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Spontaneous Spinal Subdural Hematoma

de Beer, Marlijn H. MD; Eysink Smeets, Marjolein M. MD; Koppen, Hille MD

doi: 10.1097/NRL.0000000000000100
Case Report/Case Series

Objective: Spinal subdural hematomas (SSDHs) are rare. Causes are (1) posttraumatic, (2) iatrogenic (following surgery or lumbar puncture), (3) spontaneous including underlying malformations or coagulation deficits. With a systematic review of literature we want to shed light on the last group: symptomatology, etiology, treatment and outcome will we discussed.

Methods: Systematic review of literature on PubMed for cases of acute nontraumatic noniatrogenic SSDHs in adults (≥18 y of age). A total of 122 cases were reviewed including 2 cases from our hospital.

Results: There was a slight preponderance of female patients with spontaneous SSDHs and the mean age was 60 years. Spontaneous SSDHs were mostly located in the thoracic region (40%). Motor symptoms were most frequent (89%), followed by pain. Sensory deficits were present in 64%, of which 81% had a sensory level. In 6% radiculating pain, without any focal neurological deficits, was the presenting symptom. SSDHs were mainly caused by a coagulopathy (48%), predominantly due to the use of coumarins (34%). Other causes were underlying (vascular) malformations and vasculitis. Forty-three percent the SSDHs was idiopathic. 72% of patients underwent a decompressive laminectomy. 59% had a favorable outcome and 34% had a poor outcome.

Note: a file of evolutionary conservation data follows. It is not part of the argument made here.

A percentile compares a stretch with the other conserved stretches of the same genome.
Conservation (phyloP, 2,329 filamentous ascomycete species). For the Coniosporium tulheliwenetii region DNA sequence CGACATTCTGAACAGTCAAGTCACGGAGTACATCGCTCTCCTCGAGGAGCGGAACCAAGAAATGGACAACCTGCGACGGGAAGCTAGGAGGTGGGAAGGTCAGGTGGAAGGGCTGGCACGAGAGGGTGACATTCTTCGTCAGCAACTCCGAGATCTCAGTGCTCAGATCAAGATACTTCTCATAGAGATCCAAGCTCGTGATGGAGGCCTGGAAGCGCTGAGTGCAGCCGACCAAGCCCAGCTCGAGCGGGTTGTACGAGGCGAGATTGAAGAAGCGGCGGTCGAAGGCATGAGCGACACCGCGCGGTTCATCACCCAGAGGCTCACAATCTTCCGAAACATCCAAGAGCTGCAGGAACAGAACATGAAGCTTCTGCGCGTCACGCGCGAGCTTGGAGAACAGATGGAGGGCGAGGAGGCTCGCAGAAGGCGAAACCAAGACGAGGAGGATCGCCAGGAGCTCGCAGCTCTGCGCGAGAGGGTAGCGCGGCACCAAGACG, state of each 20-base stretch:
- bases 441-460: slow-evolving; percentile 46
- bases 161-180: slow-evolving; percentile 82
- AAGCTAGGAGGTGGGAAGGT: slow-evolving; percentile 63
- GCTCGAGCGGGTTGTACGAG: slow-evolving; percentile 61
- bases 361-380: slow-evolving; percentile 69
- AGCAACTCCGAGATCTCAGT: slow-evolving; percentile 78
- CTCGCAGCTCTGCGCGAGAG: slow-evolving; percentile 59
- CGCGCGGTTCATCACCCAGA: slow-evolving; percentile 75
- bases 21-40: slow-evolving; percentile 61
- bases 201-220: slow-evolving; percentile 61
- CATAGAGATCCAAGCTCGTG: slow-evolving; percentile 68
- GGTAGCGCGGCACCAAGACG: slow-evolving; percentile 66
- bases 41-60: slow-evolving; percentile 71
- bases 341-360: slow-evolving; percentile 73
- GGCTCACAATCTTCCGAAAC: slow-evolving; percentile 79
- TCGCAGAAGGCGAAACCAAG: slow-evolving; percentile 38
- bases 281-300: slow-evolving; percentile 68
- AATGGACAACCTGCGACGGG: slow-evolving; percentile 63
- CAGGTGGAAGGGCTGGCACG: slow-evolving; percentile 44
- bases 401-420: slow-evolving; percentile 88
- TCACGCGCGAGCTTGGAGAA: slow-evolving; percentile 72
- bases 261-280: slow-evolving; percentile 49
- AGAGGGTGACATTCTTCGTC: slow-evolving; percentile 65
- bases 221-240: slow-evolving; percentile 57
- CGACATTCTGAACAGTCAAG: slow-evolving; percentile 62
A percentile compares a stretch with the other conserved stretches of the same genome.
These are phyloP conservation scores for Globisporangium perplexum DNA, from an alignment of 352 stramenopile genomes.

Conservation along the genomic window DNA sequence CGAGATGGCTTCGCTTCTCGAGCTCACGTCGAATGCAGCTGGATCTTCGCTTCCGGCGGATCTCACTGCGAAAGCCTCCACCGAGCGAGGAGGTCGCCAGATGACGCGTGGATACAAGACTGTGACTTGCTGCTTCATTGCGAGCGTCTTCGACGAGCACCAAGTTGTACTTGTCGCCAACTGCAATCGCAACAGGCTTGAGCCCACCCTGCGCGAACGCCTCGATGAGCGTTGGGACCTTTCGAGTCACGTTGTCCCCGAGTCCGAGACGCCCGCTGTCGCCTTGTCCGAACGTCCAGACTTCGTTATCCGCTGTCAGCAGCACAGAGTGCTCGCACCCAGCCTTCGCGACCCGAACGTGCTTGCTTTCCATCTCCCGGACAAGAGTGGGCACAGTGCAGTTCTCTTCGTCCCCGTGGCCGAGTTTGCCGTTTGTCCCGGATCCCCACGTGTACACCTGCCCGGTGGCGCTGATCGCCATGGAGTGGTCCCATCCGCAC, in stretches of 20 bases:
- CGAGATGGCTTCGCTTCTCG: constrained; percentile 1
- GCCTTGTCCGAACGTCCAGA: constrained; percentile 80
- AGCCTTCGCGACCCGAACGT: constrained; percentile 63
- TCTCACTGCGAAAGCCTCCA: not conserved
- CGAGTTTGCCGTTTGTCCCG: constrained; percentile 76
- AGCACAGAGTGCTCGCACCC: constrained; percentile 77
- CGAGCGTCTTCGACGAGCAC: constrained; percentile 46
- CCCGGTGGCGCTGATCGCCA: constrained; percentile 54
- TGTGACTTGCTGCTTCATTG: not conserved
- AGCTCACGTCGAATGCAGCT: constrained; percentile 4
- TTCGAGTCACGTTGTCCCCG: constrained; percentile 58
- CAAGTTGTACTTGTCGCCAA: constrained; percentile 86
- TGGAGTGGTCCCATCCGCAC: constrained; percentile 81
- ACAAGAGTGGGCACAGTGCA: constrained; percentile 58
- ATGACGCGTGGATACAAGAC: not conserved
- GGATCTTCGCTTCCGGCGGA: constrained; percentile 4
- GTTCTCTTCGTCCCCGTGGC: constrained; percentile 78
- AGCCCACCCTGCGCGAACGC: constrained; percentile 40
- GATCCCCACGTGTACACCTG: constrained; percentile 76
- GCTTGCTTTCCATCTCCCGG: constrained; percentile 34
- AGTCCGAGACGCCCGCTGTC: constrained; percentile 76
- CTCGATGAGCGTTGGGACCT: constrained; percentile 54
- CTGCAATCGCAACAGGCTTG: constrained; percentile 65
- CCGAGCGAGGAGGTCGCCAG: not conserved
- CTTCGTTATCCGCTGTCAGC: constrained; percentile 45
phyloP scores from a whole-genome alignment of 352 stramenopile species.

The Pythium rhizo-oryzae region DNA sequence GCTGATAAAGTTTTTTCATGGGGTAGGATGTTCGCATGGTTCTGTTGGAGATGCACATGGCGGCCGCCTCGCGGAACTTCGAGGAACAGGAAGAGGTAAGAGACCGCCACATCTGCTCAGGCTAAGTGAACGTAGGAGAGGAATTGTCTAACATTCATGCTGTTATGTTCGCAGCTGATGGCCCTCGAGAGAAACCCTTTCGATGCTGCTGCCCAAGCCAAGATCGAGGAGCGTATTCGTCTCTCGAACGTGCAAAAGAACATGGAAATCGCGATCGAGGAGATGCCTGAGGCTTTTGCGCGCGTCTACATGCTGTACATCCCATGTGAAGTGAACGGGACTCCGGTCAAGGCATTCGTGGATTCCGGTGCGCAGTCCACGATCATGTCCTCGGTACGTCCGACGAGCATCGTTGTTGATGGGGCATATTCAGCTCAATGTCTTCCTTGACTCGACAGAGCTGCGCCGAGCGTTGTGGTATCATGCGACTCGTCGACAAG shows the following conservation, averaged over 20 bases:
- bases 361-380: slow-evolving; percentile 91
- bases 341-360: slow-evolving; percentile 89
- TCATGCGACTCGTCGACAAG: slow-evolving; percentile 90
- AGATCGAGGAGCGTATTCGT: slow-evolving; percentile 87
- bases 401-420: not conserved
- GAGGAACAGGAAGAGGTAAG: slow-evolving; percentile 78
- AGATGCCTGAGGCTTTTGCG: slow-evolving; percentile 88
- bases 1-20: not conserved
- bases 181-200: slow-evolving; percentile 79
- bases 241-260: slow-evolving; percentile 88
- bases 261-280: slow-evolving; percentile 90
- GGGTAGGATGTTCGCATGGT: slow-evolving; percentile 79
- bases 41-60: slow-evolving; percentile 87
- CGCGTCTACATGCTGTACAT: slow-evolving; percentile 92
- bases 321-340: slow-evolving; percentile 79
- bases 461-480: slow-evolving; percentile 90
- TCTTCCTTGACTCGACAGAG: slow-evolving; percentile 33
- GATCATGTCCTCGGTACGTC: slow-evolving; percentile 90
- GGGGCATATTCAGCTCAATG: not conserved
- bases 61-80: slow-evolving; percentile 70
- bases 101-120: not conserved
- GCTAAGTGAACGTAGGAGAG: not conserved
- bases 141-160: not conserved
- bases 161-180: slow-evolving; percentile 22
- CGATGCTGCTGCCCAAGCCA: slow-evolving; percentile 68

Conclusions: Spontaneous SSDHs were predominantly located in the thoracic spine, presenting with paraparesis/paraplegia, sensory level and pain. Over 40% was caused by a coagulation defect, most frequently due to coumarins. Six percent of patients presented with radiculating pain without any focal neurological deficits.

Department of Neurology, Haga Teaching Hospital, The Hague, The Netherlands

M.H.d.B. and M.M.E.S.: shared first authorship and contributed equally.

The authors declare no conflict of interest.

Reprints: Marlijn H. de Beer, MD, Department of Neurology, Haga Teaching Hospital, Leyweg 275, 2545 CH, The Hague, The Netherlands. E-mail: Marlijn.deBeer@rdgg.nl.

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